Nanotechnology Now

Our NanoNews Digest Sponsors

Heifer International

Wikipedia Affiliate Button

Home > Press > Meniscus-assisted technique produces high efficiency perovskite PV films

This is an optical micrograph of perovskite crystal grains crafted by meniscus-assisted solution printing.
CREDIT
Image courtesy of Ming He, Georgia Tech
This is an optical micrograph of perovskite crystal grains crafted by meniscus-assisted solution printing. CREDIT Image courtesy of Ming He, Georgia Tech

Abstract:
A new low-temperature solution printing technique allows fabrication of high-efficiency perovskite solar cells with large crystals intended to minimize current-robbing grain boundaries. The meniscus-assisted solution printing (MASP) technique boosts power conversion efficiencies to nearly 20 percent by controlling crystal size and orientation.

Meniscus-assisted technique produces high efficiency perovskite PV films

Atlanta, GA | Posted on July 7th, 2017

The process, which uses parallel plates to create a meniscus of ink containing the metal halide perovskite precursors, could be scaled up to rapidly generate large areas of dense crystalline film on a variety of substrates, including flexible polymers. Operating parameters for the fabrication process were chosen by using a detailed kinetics study of perovskite crystals observed throughout their formation and growth cycle.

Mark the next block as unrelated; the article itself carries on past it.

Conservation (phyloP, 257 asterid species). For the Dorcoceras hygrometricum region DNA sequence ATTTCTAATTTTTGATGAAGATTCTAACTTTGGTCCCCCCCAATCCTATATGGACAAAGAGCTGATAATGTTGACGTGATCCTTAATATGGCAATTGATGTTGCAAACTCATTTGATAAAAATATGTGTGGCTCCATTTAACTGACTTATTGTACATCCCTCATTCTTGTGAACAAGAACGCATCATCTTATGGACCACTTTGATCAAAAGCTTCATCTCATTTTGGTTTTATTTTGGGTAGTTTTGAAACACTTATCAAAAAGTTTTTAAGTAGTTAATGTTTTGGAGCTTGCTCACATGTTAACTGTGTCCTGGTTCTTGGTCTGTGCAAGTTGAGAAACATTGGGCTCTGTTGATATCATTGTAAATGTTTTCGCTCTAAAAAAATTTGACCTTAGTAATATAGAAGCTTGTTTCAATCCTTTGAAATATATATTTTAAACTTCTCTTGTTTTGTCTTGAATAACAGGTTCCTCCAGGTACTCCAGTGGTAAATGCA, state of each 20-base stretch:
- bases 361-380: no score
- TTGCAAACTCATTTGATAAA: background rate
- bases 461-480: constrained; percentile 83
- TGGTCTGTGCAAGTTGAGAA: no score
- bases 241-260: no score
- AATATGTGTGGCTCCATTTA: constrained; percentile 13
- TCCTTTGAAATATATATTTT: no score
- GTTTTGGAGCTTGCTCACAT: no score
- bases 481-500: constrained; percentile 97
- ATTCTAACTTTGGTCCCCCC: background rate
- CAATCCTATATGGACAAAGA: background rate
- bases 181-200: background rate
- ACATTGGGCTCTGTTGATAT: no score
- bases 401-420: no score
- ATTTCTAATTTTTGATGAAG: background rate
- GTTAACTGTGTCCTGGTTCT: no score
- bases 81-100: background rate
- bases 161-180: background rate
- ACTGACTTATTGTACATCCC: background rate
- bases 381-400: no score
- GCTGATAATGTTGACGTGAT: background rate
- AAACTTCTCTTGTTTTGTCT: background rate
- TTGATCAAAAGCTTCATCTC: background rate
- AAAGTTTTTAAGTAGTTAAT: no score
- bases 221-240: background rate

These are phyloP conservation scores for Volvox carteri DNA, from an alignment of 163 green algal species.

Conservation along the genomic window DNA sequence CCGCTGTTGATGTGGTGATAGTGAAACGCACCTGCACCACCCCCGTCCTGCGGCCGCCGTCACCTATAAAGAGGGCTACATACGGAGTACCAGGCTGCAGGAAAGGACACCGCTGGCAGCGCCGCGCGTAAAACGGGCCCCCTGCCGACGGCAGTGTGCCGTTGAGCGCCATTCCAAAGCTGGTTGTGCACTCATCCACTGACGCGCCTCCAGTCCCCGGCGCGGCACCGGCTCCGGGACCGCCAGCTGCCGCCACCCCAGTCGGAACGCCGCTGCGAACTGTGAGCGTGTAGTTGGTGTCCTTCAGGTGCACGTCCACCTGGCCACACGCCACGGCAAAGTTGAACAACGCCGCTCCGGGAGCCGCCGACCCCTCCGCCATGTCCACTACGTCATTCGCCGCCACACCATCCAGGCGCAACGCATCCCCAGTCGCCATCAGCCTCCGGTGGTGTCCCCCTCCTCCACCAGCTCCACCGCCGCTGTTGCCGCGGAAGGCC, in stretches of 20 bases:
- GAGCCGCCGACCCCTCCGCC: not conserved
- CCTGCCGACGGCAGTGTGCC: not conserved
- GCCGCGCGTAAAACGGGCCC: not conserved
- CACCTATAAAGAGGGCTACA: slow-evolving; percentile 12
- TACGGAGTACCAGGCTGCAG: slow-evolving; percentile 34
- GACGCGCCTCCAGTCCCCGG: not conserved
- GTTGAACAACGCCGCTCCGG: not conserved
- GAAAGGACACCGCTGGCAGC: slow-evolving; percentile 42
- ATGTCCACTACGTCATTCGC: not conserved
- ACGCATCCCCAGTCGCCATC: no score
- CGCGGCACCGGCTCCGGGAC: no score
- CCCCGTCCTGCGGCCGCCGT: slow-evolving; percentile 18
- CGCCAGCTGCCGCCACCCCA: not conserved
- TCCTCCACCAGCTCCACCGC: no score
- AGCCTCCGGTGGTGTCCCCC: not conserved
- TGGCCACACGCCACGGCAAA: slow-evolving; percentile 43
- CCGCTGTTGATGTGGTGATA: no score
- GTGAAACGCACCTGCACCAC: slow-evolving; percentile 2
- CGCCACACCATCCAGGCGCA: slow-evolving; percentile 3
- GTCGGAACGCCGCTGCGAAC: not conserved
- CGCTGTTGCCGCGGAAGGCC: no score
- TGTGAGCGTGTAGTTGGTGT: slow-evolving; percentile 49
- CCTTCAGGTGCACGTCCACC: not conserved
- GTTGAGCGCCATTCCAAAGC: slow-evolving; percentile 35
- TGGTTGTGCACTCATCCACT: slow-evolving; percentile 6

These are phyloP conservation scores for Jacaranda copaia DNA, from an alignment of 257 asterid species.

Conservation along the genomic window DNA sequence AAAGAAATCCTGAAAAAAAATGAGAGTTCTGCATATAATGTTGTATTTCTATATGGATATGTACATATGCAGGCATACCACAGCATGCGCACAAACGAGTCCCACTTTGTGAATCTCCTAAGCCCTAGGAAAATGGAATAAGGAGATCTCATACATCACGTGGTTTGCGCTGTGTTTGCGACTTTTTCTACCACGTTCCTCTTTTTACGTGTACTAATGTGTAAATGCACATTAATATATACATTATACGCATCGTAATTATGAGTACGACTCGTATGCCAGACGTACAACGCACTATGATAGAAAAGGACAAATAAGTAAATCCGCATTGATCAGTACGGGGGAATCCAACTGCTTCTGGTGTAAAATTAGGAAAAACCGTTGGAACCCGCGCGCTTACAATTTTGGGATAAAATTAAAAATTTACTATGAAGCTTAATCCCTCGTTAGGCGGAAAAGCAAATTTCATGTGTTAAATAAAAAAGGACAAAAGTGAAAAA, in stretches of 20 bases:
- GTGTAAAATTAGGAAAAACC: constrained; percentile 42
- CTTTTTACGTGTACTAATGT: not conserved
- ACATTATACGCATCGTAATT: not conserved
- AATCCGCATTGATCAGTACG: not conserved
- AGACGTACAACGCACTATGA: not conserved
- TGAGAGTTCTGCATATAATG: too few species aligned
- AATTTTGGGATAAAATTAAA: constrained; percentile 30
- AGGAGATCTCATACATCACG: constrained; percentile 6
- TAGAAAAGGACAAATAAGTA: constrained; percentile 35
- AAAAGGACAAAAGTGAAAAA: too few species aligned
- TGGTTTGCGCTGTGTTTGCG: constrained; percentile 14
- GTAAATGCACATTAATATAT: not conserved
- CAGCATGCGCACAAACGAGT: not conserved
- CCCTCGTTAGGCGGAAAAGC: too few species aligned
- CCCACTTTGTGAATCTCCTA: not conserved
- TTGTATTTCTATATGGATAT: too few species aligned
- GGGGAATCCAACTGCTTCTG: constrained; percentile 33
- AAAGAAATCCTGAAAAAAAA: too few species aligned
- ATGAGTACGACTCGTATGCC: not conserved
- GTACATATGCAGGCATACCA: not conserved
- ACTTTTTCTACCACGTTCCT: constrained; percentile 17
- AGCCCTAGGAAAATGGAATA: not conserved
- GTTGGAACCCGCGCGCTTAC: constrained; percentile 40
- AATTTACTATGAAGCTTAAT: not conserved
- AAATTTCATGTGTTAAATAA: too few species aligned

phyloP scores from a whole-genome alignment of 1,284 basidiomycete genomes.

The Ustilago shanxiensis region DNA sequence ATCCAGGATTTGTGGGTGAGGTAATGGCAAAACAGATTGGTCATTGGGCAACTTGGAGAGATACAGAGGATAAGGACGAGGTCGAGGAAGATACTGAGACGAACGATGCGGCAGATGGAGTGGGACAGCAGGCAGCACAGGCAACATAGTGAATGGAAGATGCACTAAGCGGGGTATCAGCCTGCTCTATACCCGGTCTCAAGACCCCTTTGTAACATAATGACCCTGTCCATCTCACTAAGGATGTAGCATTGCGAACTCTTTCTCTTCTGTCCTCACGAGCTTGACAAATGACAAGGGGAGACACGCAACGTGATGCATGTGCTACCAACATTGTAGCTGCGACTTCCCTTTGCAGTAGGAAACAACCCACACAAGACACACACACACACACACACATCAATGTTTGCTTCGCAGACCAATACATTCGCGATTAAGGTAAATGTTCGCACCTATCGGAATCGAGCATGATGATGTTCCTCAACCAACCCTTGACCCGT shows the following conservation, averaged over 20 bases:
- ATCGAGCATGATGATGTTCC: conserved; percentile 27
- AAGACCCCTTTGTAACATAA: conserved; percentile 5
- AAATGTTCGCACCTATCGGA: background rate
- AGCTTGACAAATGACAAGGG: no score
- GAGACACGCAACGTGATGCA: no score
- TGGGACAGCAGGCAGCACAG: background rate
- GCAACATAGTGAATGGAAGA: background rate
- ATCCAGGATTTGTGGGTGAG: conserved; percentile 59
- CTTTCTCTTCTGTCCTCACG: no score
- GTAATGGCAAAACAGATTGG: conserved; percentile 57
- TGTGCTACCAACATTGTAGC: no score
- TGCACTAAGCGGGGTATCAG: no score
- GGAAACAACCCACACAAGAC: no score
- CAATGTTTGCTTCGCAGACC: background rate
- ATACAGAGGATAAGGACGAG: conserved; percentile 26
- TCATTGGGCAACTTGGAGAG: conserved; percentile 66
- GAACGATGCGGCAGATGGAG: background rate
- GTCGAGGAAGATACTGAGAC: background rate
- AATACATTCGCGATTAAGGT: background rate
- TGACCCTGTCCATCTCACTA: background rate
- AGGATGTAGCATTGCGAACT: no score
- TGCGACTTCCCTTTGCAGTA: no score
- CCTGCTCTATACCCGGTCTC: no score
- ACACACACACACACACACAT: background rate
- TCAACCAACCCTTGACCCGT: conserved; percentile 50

"We used a meniscus-assisted solution printing technique at low temperature to craft high quality perovskite films with much improved optoelectronic performance," said Zhiqun Lin, a professor in the School of Materials Science and Engineering at the Georgia Institute of Technology. "We began by developing a detailed understanding of crystal growth kinetics that allowed us to know how the preparative parameters should be tuned to optimize fabrication of the films."

The new technique is reported July 7 in the journal Nature Communications. The research has been supported by the Air Force Office of Scientific Research (AFOSR) and the National Science Foundation (NSF).

Perovskites offer an attractive alternative to traditional materials for capturing electricity from light, but existing fabrication techniques typically produce small crystalline grains whose boundaries can trap the electrons produced when photons strike the materials. Existing production techniques for preparing large-grained perovskite films typically require higher temperatures, which is not favorable for polymer materials used as substrates - which could help lower the fabrication costs and enable flexible perovskite solar cells.

So Lin, Research Scientist Ming He and colleagues decided to try a new approach that relies on capillary action to draw perovskite ink into a meniscus formed between two nearly parallel plates approximately 300 microns apart. The bottom plate moves continuously, allowing solvent to evaporate at the meniscus edge to form crystalline perovskite. As the crystals form, fresh ink is drawn into the meniscus using the same physical process that forms a coffee ring on an absorbent surface such as paper.

"Because solvent evaporation triggers the transport of precursors from the inside to the outside, perovskite precursors accumulate at the edge of the meniscus and form a saturated phase," Lin explained. "This saturated phase leads to the nucleation and growth of crystals. Over a large area, we see a flat and uniform film having high crystallinity and dense growth of large crystals."

To establish the optimal rate for moving the plates, the distance between plates and the temperature applied to the lower plate, the researchers studied the growth of perovskite crystals during MASP. Using movies taken through an optical microscope to monitor the grains, they discovered that the crystals first grow at a quadratic rate, but slow to a linear rate when they began to impinge on their neighbors.